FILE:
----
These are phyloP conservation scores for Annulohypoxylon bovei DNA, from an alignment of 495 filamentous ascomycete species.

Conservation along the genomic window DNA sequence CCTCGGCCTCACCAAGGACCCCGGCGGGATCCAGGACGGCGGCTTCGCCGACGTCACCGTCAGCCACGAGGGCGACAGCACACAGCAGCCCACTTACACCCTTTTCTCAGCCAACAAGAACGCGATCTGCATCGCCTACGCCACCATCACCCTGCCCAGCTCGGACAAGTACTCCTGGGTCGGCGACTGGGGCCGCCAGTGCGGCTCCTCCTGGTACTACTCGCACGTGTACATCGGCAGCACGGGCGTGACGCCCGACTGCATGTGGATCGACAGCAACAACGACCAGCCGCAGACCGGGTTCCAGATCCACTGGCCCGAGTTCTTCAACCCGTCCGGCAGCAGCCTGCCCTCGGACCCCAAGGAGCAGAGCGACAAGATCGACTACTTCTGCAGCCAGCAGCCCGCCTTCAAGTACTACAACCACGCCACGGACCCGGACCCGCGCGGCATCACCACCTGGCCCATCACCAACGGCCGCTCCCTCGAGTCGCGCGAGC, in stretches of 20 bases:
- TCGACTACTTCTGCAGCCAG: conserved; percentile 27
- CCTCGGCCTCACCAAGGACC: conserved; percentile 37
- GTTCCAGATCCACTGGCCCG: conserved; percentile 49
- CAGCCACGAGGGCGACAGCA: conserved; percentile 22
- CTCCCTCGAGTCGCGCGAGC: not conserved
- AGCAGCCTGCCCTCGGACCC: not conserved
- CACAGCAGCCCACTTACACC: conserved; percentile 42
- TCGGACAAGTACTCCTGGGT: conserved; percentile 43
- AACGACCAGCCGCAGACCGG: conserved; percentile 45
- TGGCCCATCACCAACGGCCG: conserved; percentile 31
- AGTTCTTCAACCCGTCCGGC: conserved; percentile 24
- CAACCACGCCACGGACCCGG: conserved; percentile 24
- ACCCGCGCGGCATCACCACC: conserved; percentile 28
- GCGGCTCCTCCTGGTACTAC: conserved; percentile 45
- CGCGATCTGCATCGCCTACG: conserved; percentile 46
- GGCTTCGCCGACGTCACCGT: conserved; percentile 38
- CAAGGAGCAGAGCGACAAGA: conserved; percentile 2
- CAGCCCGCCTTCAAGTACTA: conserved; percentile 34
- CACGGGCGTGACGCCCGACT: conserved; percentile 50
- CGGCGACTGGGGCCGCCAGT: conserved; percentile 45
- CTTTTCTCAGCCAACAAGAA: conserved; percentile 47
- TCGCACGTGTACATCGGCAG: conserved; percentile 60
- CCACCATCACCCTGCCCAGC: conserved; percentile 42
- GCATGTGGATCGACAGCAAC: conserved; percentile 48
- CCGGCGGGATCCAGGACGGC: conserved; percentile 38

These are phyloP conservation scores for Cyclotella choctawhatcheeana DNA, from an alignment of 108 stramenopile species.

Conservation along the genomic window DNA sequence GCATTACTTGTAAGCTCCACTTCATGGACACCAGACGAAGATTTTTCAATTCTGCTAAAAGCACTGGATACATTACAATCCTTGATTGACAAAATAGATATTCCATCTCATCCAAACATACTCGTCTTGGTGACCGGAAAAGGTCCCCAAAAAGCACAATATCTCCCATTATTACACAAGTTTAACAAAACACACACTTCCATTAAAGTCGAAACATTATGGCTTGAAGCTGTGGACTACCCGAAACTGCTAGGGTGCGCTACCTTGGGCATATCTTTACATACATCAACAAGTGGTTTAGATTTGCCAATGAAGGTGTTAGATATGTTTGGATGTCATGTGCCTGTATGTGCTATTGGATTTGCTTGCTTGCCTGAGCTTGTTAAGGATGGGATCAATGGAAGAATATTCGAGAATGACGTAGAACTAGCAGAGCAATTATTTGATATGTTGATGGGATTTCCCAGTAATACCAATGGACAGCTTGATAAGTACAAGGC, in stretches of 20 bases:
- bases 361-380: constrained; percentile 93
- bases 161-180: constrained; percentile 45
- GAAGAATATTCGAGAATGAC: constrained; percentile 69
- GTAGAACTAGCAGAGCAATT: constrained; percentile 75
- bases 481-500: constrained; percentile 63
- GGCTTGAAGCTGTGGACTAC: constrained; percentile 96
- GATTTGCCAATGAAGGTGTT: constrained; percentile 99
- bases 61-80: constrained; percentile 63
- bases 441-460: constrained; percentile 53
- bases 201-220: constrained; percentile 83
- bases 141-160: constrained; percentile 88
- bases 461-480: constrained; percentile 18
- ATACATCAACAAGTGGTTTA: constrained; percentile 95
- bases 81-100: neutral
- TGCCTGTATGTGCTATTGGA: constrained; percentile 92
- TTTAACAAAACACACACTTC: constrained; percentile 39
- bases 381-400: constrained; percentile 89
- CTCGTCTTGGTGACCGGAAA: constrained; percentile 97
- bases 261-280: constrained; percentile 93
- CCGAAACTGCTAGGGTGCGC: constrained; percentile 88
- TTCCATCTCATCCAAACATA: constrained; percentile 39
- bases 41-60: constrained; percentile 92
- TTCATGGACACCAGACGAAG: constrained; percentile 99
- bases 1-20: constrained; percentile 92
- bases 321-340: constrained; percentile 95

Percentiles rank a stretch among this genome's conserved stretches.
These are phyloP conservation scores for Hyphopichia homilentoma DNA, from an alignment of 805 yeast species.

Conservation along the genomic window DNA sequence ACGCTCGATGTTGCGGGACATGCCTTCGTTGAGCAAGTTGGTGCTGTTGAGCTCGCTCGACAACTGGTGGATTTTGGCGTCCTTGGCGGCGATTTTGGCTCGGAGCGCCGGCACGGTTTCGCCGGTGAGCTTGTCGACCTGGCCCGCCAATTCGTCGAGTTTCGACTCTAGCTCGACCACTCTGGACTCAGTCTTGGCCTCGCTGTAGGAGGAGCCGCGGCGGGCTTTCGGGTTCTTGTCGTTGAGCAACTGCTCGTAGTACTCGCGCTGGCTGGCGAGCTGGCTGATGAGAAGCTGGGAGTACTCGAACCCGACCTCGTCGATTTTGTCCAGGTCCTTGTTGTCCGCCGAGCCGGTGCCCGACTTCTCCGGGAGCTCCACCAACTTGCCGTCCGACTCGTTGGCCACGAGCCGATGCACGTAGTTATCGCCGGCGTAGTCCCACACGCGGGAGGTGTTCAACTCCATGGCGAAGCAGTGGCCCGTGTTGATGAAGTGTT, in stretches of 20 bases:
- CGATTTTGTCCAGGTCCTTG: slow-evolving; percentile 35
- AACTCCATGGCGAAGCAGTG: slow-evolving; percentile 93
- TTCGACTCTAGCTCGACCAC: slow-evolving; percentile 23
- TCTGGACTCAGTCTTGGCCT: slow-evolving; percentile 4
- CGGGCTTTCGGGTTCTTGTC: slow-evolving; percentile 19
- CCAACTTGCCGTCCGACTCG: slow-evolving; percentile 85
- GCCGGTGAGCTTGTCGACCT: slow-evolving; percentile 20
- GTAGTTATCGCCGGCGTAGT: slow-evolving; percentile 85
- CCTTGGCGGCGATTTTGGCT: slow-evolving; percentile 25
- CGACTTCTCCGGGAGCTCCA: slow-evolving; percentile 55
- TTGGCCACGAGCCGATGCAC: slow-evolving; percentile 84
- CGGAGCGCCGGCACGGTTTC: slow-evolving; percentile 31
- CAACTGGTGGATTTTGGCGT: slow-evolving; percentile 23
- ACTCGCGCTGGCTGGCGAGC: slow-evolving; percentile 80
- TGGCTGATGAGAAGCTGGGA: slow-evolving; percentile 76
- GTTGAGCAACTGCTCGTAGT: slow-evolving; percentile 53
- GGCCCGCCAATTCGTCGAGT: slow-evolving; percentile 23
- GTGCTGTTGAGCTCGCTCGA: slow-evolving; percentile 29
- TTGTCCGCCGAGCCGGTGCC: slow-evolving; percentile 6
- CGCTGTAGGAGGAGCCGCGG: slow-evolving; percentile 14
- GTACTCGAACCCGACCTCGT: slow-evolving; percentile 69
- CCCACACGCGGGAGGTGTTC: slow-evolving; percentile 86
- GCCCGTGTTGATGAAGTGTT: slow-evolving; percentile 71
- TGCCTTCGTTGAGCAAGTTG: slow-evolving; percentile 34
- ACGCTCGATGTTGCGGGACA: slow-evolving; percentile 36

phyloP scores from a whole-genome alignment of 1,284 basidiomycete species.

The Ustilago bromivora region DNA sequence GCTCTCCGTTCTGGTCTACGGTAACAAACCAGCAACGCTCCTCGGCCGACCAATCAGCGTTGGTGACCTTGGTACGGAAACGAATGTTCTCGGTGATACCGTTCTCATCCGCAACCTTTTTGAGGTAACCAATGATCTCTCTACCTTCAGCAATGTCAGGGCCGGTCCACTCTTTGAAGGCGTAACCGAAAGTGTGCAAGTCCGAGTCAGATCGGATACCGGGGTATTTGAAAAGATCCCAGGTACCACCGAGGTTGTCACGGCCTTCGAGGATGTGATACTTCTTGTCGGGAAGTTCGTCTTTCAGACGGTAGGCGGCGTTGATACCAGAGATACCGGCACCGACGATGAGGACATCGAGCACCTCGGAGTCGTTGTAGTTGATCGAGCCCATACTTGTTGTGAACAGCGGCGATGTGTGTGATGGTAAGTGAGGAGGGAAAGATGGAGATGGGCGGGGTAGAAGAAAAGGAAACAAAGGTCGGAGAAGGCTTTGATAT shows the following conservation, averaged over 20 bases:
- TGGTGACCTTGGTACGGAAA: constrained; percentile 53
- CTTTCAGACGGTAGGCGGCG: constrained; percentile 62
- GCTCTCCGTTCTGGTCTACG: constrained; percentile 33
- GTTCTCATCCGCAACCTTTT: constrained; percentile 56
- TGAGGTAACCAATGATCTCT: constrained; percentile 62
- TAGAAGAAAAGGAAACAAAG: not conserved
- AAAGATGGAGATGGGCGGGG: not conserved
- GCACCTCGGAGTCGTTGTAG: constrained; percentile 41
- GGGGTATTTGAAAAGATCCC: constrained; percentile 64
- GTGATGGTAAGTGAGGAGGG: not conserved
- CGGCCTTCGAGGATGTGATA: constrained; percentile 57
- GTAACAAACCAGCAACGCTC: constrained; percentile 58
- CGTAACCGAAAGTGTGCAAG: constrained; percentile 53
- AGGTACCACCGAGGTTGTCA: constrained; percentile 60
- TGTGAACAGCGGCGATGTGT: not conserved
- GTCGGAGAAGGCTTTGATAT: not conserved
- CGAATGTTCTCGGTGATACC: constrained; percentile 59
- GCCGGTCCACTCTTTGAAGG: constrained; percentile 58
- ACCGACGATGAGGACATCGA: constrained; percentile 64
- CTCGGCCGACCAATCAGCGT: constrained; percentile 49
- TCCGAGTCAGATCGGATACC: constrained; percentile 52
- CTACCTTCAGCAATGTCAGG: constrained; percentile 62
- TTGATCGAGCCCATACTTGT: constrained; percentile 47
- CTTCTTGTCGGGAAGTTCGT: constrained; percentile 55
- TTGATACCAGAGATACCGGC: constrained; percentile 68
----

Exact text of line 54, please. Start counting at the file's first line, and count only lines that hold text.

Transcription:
- bases 321-340: constrained; percentile 95